EU poised to block New Zealand butter imports

By Chris Mercer

- Last updated on GMT

Related tags: European union

The European Commission has hinted it may ban all new import
licences for New Zealand butter, according to dairy co-op Fonterra,
rounding off a bad week for kiwi butter in Europe.

Fonterra, which supplies all New Zealand butter to the EU, said the Commission indicated on Wednesday night it would stop issuing new licences for an 'interim period'.

The move came after the European Court of Justice this week ruled the EU regime for importing New Zealand butter was illegal, because it discriminated against firms outside of Britain.

The threat to halt licences caps off a bad week for New Zealand butter in Europe, after the country's Anchor butter brand was criticised in the UK for using up extra 'food miles'.

British dairy group Dairy Crest, attempting to promote its native Country Life butter, launched adverts showing Anchor butter travelling 11,000 miles on a rusty ship from New Zealand.

An import licence ban could further hamper Anchor, which sells 64m packs per year in Britain through a licence with Arla Foods UK, one of Dairy Crest's biggest rivals.

Henry van der Heyden, chairman of Fonterra, which owns Anchor, said: "While we are confident we have sufficient product on hand to meet our customers' needs in the short-term, any prolonged delay would compromise our ability to carry on our business with them."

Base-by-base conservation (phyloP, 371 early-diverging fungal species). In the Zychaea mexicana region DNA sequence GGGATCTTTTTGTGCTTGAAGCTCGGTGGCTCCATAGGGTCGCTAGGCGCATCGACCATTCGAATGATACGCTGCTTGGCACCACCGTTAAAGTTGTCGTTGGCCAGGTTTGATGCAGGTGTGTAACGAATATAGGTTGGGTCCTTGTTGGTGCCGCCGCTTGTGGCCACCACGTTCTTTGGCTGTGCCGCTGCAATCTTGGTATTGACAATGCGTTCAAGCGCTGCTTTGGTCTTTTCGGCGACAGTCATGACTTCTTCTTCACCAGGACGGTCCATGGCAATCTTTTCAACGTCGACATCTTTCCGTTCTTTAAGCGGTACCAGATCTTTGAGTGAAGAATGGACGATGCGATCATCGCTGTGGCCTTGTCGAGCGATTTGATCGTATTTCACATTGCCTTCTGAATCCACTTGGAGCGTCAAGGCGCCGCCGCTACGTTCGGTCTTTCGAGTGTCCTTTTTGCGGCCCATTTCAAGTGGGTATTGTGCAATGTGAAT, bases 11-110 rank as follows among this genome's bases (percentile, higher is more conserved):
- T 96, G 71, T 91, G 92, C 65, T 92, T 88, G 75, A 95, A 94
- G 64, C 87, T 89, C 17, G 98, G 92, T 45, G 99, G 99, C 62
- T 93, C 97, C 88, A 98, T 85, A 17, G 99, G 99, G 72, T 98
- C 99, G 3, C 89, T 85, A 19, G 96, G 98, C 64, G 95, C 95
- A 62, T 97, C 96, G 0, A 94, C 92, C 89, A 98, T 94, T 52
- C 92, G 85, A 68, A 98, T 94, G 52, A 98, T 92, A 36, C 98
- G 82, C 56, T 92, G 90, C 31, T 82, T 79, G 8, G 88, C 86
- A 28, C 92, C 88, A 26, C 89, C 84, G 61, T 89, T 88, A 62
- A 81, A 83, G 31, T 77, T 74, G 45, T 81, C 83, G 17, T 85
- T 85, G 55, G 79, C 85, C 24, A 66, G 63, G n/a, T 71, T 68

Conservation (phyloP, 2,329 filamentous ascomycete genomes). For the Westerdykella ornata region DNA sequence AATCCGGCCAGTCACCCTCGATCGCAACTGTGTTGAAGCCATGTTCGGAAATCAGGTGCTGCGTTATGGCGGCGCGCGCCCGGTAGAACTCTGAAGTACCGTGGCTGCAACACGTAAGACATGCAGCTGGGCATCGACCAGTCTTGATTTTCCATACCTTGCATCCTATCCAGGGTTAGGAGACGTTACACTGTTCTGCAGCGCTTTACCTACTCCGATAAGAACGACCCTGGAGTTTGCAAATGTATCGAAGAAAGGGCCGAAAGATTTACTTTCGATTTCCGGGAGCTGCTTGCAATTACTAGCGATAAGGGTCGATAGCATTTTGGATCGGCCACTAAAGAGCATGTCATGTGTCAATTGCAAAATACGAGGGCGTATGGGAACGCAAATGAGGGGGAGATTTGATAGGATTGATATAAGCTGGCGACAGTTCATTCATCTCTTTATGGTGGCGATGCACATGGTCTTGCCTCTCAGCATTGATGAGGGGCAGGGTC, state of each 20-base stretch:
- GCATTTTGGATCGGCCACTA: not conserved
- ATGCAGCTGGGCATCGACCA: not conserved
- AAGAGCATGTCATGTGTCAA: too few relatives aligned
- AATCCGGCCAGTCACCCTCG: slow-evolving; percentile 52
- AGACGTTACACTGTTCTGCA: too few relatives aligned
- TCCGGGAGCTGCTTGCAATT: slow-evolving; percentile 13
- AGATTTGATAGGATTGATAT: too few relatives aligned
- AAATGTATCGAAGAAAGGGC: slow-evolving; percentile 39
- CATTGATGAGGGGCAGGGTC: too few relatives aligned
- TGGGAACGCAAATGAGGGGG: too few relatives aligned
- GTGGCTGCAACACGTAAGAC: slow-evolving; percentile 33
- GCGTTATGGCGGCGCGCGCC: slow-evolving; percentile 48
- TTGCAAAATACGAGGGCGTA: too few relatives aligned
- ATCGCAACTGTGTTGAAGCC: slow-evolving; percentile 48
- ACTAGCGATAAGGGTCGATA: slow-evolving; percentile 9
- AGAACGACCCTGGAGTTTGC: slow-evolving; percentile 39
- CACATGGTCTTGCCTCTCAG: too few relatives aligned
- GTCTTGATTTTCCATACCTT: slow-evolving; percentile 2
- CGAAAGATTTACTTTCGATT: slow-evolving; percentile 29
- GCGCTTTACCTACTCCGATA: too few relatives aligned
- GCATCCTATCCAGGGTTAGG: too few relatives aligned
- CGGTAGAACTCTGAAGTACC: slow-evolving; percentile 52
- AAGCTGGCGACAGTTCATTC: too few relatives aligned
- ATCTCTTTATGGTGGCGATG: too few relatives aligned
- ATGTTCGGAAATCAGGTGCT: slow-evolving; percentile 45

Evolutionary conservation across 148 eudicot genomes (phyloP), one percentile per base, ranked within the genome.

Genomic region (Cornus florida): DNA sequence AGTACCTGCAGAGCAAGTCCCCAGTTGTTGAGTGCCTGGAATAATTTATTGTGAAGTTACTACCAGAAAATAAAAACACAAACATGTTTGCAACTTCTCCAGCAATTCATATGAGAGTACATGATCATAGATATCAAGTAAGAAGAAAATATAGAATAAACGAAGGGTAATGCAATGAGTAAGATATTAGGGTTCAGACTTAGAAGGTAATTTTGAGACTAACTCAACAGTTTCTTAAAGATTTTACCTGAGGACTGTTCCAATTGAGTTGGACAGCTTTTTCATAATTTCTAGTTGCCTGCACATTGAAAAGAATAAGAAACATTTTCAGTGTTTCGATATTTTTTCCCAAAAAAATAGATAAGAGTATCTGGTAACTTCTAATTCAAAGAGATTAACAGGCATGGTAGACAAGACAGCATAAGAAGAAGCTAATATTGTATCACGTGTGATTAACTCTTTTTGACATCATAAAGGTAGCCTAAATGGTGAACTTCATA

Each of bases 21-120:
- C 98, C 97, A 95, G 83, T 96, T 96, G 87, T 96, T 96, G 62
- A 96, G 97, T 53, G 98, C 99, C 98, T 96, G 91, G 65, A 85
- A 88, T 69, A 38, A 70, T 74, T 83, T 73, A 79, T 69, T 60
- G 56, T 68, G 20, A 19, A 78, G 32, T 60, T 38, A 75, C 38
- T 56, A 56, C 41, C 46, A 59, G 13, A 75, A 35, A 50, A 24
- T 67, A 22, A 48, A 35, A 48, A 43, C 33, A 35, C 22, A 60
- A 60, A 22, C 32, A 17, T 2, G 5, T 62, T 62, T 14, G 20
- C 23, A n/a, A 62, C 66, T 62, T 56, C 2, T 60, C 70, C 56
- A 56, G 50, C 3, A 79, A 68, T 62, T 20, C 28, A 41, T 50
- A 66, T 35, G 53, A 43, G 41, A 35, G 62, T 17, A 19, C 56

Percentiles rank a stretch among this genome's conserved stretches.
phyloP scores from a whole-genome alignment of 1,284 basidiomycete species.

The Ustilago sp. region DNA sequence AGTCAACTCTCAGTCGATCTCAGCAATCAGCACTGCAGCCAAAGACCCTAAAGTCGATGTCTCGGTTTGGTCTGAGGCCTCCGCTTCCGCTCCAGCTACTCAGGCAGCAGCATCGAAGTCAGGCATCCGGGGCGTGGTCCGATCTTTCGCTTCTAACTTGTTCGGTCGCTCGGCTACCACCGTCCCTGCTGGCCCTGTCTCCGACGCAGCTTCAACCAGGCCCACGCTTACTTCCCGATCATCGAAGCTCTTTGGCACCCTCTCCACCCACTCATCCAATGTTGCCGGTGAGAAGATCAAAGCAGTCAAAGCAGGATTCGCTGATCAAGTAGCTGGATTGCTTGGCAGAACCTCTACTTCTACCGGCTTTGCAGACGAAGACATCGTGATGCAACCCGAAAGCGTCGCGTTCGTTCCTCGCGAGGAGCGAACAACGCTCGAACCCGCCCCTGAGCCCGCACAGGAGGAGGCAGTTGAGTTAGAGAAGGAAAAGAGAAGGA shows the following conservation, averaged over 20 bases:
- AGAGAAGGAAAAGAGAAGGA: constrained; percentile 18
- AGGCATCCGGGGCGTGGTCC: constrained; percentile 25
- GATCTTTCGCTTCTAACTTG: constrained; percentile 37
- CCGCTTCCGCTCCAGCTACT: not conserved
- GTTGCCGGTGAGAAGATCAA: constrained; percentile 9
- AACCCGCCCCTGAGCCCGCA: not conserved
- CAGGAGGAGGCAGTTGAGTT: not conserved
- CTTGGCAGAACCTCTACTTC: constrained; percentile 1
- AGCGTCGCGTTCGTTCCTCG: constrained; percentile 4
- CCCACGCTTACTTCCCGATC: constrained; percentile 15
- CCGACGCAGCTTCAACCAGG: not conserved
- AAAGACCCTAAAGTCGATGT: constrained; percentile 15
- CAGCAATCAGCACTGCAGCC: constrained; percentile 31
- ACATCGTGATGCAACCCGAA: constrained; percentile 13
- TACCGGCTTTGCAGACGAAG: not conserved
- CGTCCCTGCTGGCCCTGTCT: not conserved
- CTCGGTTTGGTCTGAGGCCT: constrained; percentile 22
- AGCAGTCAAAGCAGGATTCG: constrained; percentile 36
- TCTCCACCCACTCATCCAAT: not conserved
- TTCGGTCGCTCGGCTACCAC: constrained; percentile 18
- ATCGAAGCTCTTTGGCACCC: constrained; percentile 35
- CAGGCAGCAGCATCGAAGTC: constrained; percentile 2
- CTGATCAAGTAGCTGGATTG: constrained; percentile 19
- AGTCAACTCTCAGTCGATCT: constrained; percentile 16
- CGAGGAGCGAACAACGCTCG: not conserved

Heyden said the Commission needed to fix its mistake, but that "it is ridiculous for the Commission to react by stopping all trade while they decide what to do next"​.

A European Commission spokesperson told DairyReporter.com​ the body was still considering its options: "nothing has been decided, nothing has been suspended."​ He added the Commission would conform with the European Court of Justice ruling.

The Court, acting on complaints from Germany and Poland, said the current EU system discriminated against potential importers from other EU countries, because licence applications could only be made to UK authorities.

Fonterra has been very much at the centre of the dispute. It holds a monopoly on exports of New Zealand butter at reduced duty rates to the European Union, and its subsidiary, UK-based NZMP logistics, is an exclusive importer of that butter.

German firm Egenberger, the main complainant in the case, said the EU import rules for butter had encouraged Fonterra's monopoly to develop.

Related topics: Markets, Butters & Spreads

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